The Gothic in David Lynch: phantasmagoria and abjection
Barr, Rebecca Anne
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Barr, Rebecca Anne (2010) 'The Gothic in David Lynch: phantasmagoria and abjection' in Gleyzon, Francois-Xavier 'David Lynch in Theory' pp 132-146.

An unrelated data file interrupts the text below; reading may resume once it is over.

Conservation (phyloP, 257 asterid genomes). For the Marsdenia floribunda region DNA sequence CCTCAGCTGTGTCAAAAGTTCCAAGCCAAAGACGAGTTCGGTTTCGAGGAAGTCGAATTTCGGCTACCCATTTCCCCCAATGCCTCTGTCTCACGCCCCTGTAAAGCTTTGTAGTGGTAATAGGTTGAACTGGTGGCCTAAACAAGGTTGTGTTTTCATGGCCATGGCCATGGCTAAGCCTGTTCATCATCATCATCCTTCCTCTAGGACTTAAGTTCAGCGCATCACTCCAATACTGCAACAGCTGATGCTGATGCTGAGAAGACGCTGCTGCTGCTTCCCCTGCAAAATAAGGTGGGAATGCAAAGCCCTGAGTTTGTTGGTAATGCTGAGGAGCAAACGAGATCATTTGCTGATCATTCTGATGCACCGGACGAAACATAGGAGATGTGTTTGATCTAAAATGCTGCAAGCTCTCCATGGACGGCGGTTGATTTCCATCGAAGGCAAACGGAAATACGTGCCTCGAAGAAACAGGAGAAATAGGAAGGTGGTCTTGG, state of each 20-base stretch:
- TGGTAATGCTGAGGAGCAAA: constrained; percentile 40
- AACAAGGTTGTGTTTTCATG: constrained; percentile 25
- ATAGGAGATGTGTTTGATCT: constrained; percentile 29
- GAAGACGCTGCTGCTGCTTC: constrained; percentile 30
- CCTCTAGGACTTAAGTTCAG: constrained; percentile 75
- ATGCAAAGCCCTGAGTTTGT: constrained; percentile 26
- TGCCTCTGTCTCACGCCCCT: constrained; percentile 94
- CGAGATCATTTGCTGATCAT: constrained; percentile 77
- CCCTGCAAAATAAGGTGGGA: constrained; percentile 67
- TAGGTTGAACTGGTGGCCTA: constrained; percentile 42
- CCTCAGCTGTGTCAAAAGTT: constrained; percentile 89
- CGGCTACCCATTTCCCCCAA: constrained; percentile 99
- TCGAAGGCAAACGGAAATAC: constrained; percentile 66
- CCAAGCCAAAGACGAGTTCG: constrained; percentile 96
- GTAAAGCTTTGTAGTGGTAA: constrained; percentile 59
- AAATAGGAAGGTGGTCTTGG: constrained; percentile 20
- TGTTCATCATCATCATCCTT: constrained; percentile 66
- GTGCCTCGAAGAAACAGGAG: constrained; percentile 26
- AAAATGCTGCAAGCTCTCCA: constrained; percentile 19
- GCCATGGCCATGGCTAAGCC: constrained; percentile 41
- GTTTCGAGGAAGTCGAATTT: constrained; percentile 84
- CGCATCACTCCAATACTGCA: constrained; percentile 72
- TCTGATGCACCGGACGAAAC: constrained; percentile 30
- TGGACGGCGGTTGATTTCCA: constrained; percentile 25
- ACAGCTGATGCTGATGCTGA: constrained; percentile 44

David Lynch has long been identified with 'New American Gothic', a late capitalist cinematography that disrupts the glossy normalcy of the American dream with visions of violent menace, and physical and sexual aberrancy. From the 'Television Gothic' of Twin Peaks (1990-1) to Mulholland Drive (2001), Lynch's work has violated narrative coherence and juxtaposed the saccharine technicolour of white, Middle America with anarchic brutality. Lynch's Gothic aesthetic is one in which 'the worlds portrayed are ones infested with psychic and social decay, and coloured with the heightened hues of putrescence. Violence, rape and breakdown are the key motifs.' (Punter, 1980, 3) Following this catgeorization, readings of Lynch's films have often focussed on the dark, predatory forms of his Gothic; the sadomasochistic impulses of Blue Velvet proving paradigmatic in critical conceptions of his work. This paper will trace Lynchian Gothic from Blue Velvet (1986) to Mulholland Drive and Inland Empire (2006) to argue for a development of pleasurable, eroticised gothic abjection in his work. Using a specifically Gothic framework grants coherence to Lynch's work, given the genre's own mutability and its investment in disorderly rupture of systems of knowledge by unreason, the repressed, the abjected. Moving from the representation of Dorothy Vallens to his later heroines, Lynch uses the fluid boundaries of a specifically female abjection to salvage and even redeem damaged post-Reaganite society. This shift toward feminocentric narrative creates what can be seen as a cinema of excess, of repetition and instability. Identity - class, sexual, and national - is subjected to this defamiliarising form. These latter films see Lynch colonise what has been called 'Female Gothic': a form that depends equally on longing and desire as fear and terror to motivate its play of meanings. The dreamlike sequencing and illogic of these films creates a phantasmagoric confusion of cinematic representations and subjective hallucinations: mental phantasms as entertainment, and vice versa. These films enable cinematic fantasies which fuse the two contraries of Lynchian aesthetics - the mawkishness of sentimentality and the terror of the gothic - united in the liminal and vulnerable women celebrated as erotic phantasmagoria.